The newly relocated Los Angeles Rams made their first major talent acquisition last spring: quarterback Jared Goff. The Cal product came at a hefty price, though. The Rams traded a boatload of picks from the 2016 and 2017 draft in order trade up for the first pick in the 2016 draft, allowing them to grab Goff before anybody else could. With limited resources for the 2017 draft because of the Goff trade, the Rams have to make the most of their picks.
The screenshot above is from a TST article earlier this year that explained which picks the Rams still have. I figured grabbing this screenshot was easier than explaining things again.
Obviously, the lack of a first round pick is perfect for the Rams. Without a first round pick, there’s no way they can draft a Greg Robinson or a Jason Smith! It’s the most conservative approach to drafting and that suits Jeff Fisher’s MO. addition to the absence of a first round pick, though, the Rams may not have a third round pick, and if they do, they would lose the compensatory pick that they could have had in addition to their normal 3rd round pick.
The Rams will have their second round pick, which almost certainly ends up being a top 50 pick, and then their normal slew of Day 3 picks, possibly including a Titans 7th rounder. Without a first round pick, that second round pick has to hit, and hopefully a couple of the late-round guys can contribute early, too.
But who should the Rams draft? When and why should they draft said player? Do the Rams need to go wide receiver, linebacker or offensive line with their second round pick?
Over the next five months, those are the questions I will set out to answer.
Overview of the 2017 Draft Class
Every draft class has it’s strengths and weaknesses. The 2014 class, for example, was loaded with wide receiver talent, so much so that it may be the best wide receiver class we have ever seen. The year prior was loaded with defensive line studs, including Ezekiel Ansah (Lions, 5th overall), Sharrif Floyd (Vikings, 23rd overall), Sheldon Richardson (Jets, 13th overall) and more.
2017 is the year of the running back. Though, considering the Rams just spent a top ten pick on a running back in 2015 and the team’s issues on the ground are more related to the offensive line, I’m not going to spend much time focusing on the running backs, aside from a few late round options.
There are a few other loaded positions outside of running back, thankfully. The wide receivers, tight ends, cornerbacks and linebackers are all shaping up to be good groups. This year’s crop of safeties look fine, with one likely stud in Malik Hooker of Ohio State (assuming he declares). Unfortunately for the Rams, this year’s offensive line positions have not received too much hype, at the moment. There are a few studs at the top, like Ohio State’s Pat Elflein (guard/center) and Wisconsin’s Ryan Ramczyk (tackle), but this may not be the year to find immediate upgrades.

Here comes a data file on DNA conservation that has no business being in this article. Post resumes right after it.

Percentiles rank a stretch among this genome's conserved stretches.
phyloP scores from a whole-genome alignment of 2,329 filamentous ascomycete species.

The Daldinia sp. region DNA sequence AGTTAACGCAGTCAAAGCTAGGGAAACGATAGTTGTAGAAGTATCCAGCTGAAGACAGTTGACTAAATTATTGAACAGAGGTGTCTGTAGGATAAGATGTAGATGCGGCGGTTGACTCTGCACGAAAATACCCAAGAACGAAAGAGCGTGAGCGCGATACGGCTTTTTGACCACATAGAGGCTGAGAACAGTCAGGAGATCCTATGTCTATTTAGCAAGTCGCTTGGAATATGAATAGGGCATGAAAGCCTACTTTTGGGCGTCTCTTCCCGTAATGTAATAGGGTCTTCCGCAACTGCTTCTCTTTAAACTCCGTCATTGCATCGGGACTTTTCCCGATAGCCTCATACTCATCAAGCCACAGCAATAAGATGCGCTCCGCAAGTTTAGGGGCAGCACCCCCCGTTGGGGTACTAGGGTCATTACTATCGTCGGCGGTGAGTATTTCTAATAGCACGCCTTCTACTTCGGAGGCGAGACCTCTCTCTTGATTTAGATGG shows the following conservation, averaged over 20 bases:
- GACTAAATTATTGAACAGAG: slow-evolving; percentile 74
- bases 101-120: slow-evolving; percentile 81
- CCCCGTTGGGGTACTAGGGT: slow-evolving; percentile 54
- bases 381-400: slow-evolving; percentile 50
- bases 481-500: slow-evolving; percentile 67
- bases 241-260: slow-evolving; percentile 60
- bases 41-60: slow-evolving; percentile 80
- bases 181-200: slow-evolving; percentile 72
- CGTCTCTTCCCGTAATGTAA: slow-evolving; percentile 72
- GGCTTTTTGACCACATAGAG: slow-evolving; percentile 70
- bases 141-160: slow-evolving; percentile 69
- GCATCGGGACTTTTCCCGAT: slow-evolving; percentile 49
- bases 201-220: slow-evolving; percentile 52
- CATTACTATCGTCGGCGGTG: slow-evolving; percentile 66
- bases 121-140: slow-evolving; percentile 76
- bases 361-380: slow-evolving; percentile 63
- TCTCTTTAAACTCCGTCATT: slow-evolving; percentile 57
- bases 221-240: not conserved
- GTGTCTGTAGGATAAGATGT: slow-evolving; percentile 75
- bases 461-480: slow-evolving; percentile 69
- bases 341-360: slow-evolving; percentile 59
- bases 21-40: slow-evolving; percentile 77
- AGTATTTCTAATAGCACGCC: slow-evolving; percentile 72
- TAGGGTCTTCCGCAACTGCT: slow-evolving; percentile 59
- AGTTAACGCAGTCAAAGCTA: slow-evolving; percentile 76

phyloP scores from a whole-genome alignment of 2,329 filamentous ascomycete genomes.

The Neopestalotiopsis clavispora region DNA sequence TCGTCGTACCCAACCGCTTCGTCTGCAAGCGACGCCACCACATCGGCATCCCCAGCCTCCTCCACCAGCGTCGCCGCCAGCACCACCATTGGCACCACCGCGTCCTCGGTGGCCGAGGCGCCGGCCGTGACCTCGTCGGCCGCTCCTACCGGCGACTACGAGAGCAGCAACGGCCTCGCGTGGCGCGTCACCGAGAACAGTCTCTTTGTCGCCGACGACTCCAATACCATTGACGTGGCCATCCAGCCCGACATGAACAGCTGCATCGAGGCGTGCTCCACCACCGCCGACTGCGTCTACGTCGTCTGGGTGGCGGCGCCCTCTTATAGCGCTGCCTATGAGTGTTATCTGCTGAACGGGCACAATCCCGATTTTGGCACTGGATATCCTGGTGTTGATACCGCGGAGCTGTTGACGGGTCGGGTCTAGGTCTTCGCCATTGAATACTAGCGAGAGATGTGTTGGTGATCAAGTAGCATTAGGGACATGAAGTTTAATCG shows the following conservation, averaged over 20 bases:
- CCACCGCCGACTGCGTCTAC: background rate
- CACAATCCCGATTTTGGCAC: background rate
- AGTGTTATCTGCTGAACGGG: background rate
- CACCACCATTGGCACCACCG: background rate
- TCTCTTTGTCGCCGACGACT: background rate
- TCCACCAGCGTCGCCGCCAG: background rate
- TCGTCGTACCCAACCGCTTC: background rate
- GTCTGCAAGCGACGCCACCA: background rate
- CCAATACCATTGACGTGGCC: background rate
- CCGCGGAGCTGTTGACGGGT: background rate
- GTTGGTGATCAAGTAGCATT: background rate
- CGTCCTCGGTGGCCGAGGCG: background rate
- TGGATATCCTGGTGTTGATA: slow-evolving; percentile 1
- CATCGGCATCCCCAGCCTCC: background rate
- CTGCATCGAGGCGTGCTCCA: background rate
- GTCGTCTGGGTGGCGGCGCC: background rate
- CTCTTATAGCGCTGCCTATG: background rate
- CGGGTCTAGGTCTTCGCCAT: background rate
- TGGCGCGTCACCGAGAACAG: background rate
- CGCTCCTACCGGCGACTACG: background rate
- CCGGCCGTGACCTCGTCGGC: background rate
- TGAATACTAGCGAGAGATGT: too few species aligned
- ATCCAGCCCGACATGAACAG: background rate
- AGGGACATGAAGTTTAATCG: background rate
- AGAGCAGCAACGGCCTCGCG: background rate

What Do the Rams Need the Most?
If the Rams want to start moving on from Alec Ogletree and normalize their linebacking corps, this is the year to do it. The class is stacked and the Rams desperately need a linebacker who can play downhill with some heft. The front office should seriously consider taking a linebacker with the second round pick.
If not linebacker, offensive line (even despite this possibly not being a great OL class) or wide receiver has to be the move. Kenny Britt has stepped up in a big way this season, and the Rams have gotten surprise production from Brian Quick, but the Rams do not have a wide receiver who can consistently make defenses fear their presence. Since Britt can be a solid “X” receiver, the Rams should look to take speed, and this class appears to have plenty of that to spare.
The later rounds have a lot more freedom. Day 3 players should have a bit more of a focus on their special teams ability, though the goal should be to add quality depth. If the Rams do not go linebacker early, they need to swing for one on Day 3 this year, like they did last year.
The Rams should try to take a chance on a secondary player, as well. Be it a cornerback to possibly replace E.J. Gaines or a safety/nickel player to fill in as a fifth or sixth defensive back, there has to be a new face in the secondary to add some competition to the group.
If there are any specific players or positions that you would like to be emphasized over the next five months, let me know either in the comments below this article and future NFL Draft related articles, or on Twitter (@QBKlass).
Happy almost Draft Season, everyone!